Maximum voltage allowed in trigger pin of 555 bistable

555maximum-ratingszero crossing

I want to measure the frequency of a bicycle hub generator, consisting of a variable AC voltage output. Nominally, the RMS voltage is 6V, but with no load attached the voltage peaks can be tens of volts.

My plan is to use a 555 in bi-stable mode, attaching its output to an Arduino interrupt to count its "rising" event. What I need to know is if I need to, and how to protect the TRIGGER pin from over-voltage. Most probably the 555 will be powered from the Arduino (Vcc = 5V).

So the question is:

What is the maximum (positive and negative) allowed voltage on the TRIGGER pin of a NE555? How should I typically protect this pin if external circuit is expected to go over the voltage limit?

I took a look at the datasheet, but I'm afraid my current knowledge is not enough to interpret it.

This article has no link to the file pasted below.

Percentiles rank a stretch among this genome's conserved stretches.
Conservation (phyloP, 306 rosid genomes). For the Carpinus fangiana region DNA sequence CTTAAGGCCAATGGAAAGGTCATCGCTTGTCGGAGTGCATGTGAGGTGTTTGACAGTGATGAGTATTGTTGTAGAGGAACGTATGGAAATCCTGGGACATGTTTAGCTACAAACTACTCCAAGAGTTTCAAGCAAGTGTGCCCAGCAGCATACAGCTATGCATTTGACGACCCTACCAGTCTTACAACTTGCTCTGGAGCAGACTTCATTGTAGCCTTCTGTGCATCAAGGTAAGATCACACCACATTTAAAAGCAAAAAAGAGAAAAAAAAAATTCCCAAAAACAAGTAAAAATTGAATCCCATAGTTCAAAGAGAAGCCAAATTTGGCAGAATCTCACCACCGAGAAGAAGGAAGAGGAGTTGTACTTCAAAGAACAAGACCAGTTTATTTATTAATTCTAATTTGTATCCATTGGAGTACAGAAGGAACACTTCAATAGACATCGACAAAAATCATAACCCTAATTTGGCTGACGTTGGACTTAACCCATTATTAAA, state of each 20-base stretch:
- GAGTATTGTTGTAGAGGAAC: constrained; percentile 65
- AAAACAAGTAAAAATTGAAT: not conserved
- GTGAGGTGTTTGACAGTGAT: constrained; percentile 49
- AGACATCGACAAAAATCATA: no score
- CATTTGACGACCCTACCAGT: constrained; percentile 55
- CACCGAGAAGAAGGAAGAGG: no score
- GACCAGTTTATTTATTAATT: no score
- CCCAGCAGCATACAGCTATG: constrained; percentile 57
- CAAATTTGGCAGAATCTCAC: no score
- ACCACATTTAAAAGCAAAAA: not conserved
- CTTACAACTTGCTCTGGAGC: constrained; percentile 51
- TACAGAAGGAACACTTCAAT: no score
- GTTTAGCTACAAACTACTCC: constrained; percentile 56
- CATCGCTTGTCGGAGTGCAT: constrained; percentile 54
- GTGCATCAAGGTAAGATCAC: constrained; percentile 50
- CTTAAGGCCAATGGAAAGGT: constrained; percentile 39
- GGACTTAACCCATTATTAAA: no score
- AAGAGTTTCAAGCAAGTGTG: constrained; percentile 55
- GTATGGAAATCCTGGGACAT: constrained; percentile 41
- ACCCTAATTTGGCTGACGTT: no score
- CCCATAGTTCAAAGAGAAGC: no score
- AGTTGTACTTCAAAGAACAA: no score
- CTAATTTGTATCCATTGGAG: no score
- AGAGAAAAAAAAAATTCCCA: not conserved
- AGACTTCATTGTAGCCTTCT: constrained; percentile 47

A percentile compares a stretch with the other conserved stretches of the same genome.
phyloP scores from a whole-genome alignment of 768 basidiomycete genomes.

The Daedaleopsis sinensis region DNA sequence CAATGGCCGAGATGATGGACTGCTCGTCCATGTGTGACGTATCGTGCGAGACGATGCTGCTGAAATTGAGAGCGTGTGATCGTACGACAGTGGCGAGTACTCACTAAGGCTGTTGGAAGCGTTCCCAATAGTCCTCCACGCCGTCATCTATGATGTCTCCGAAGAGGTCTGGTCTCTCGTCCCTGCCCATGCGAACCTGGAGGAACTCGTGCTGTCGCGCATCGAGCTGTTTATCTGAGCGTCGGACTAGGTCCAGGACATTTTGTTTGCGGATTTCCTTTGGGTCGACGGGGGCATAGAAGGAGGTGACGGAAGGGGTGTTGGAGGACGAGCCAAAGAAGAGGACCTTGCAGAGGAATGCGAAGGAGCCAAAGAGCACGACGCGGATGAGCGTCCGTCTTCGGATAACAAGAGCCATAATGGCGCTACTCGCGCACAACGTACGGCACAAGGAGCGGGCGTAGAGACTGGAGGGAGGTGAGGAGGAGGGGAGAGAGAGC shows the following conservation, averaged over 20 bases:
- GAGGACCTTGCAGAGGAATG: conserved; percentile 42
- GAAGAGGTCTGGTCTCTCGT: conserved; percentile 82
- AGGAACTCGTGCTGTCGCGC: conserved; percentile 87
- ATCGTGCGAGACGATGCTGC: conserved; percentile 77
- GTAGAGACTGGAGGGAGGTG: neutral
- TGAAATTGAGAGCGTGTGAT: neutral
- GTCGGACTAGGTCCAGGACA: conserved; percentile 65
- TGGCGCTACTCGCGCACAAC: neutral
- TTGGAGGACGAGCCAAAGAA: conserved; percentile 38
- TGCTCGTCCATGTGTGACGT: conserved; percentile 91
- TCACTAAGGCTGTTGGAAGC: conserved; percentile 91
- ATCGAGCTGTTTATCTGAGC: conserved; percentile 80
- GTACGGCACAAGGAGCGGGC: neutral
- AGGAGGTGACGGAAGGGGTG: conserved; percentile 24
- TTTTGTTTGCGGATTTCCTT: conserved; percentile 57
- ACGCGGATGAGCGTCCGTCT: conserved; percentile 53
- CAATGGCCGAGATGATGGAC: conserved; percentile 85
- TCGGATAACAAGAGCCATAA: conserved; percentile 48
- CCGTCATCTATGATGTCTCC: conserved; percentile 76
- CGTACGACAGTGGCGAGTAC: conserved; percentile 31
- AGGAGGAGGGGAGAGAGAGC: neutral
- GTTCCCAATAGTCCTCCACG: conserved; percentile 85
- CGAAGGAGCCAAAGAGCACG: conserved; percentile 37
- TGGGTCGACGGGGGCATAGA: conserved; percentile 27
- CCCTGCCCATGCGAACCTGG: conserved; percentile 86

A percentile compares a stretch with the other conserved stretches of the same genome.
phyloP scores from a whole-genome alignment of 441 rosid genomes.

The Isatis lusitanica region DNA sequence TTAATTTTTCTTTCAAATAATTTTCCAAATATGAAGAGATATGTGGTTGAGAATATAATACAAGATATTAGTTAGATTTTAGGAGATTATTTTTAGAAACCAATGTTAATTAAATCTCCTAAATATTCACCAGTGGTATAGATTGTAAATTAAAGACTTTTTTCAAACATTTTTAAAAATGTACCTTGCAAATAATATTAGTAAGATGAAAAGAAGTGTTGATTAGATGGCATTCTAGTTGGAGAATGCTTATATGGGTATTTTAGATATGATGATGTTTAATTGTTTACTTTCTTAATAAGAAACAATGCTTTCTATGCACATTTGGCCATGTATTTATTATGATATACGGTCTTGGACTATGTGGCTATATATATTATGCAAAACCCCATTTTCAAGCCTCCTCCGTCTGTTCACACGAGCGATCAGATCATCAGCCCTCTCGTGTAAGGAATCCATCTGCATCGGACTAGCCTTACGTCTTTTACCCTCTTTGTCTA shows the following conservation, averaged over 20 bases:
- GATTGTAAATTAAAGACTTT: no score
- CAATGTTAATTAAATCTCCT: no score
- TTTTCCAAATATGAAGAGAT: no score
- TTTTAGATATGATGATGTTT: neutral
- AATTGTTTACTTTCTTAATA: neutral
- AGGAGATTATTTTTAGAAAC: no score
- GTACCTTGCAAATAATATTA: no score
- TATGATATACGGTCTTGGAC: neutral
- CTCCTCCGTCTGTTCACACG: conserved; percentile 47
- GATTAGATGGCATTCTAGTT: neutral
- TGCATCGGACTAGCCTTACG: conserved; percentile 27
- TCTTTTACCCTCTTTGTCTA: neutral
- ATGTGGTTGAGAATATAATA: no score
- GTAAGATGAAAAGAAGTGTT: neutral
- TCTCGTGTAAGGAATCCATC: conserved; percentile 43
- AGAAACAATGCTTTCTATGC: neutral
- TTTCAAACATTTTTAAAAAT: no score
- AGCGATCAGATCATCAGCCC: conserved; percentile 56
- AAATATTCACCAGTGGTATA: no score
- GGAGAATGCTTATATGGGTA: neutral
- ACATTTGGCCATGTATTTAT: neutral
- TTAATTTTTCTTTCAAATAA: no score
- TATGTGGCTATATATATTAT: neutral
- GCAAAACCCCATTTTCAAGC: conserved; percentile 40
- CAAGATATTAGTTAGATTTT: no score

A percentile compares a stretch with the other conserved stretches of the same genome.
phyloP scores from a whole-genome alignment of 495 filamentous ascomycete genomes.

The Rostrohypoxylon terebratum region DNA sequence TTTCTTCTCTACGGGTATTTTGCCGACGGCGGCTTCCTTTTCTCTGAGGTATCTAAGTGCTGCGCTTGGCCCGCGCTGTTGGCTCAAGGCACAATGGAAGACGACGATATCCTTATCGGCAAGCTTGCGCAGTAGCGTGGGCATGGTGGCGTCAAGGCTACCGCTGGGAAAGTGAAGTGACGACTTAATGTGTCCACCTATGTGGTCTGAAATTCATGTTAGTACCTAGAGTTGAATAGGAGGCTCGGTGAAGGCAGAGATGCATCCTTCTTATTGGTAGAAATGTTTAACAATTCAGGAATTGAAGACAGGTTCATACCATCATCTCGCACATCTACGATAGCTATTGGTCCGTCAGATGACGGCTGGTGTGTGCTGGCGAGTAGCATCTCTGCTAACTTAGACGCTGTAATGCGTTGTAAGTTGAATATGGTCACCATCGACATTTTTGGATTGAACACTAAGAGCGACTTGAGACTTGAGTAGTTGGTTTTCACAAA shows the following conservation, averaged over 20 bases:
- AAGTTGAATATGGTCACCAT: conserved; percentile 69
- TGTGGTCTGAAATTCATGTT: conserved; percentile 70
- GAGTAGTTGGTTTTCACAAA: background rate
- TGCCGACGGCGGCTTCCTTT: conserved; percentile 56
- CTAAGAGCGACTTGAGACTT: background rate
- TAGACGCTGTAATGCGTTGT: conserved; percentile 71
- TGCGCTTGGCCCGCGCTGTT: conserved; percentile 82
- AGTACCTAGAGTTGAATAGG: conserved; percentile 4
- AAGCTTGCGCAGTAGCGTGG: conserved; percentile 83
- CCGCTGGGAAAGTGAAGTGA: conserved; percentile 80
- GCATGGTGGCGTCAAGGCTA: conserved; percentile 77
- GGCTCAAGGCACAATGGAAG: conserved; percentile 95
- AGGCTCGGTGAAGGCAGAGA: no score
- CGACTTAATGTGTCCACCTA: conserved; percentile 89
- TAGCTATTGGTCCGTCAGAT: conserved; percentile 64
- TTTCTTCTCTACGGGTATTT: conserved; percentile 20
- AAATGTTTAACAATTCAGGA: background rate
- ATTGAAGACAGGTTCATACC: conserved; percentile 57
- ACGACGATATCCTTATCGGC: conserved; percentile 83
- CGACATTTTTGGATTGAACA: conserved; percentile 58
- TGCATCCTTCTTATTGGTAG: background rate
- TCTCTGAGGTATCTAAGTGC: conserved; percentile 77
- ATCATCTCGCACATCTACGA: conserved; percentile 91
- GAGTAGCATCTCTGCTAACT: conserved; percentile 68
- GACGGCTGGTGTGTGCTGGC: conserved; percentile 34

Best Answer

Per the 555 datasheet, absolute maximum voltage on the trigger pin is equal to VCC.

The easiest way to protect the pin is to use a series resistor and a schottky diode to VCC:


simulate this circuit – Schematic created using CircuitLab

The resistor should be sized sufficient to limit the current shunted through the diode; anything in the range of 10k to 1M is likely to be fine in your application.

In a pinch you can omit the diode and rely on the protection diodes in the 555, but it's generally considered a bad idea to do so.

Since your output is AC, too, you will need an additional diode to block negative voltages, or a resistor divider to shift the voltage appropriately.